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I was told the mass defect of an atom is the difference in mass of the atom versus it's particles, for example:

carbon 12 is less massive than 6 protons + 6 neutrons + 6 electrons.

this negative difference means carbon has a negative mass defect, thus energy is released when carbon is formed, or energy is required to split carbon into it's particles.

more mass -> less mass + energy

right?

so...

for deuterium + deuterium -> either (neutron + He-3) or (proton + tritium), I would assume that a less massive product would also yield more energy. In these reactions, the reactants are the same, but I'm reading that the He-3 reaction generates 3.27 MeV and the tritium reaction generates 4.03 MeV. (image bellow from this link). is this value per nucleon or something?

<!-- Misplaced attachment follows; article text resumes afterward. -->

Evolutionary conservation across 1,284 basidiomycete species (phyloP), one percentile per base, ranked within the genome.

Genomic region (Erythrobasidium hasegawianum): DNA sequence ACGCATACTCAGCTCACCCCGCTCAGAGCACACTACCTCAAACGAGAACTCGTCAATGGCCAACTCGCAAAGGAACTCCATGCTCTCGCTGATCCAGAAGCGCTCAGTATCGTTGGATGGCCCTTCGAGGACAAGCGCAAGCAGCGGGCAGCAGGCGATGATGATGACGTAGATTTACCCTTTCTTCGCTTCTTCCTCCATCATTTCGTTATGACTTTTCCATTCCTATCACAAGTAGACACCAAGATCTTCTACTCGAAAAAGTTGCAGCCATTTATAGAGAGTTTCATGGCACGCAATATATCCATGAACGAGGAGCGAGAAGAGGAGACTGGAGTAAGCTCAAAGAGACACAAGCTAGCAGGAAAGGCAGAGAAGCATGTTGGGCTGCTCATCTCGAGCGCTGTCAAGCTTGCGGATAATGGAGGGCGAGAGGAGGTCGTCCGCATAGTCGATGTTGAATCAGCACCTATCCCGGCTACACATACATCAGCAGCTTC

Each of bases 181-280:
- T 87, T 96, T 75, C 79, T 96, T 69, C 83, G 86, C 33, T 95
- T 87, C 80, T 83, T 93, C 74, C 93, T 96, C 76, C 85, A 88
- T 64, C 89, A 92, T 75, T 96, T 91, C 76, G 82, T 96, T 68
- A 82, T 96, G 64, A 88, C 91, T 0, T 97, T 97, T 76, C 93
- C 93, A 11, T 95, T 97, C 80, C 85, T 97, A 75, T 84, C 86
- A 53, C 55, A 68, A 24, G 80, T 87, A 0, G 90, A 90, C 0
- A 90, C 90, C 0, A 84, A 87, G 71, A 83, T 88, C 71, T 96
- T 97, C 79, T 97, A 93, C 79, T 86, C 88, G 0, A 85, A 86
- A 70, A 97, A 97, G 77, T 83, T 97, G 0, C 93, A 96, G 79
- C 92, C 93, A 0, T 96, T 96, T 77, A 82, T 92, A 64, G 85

enter image description here

Since the tritium reaction yields more energy, how can it be that tritium is heavier (more massive) than He-3?

Tritium: 3.0160492 u
He-3:    3.0160293 u

If tritium has more mass than He-3, shouldn't that reaction produce less energy?

Is the extra proton and neutron in each reaction weighed differently?

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The quoted energy release value is per overall reaction.

Note that tritium is two neutrons plus a proton while He-3 is two protons plus a neutron. Neutrons are very slightly heavier than protons which means that tritium doesn't weigh the same as He-3.

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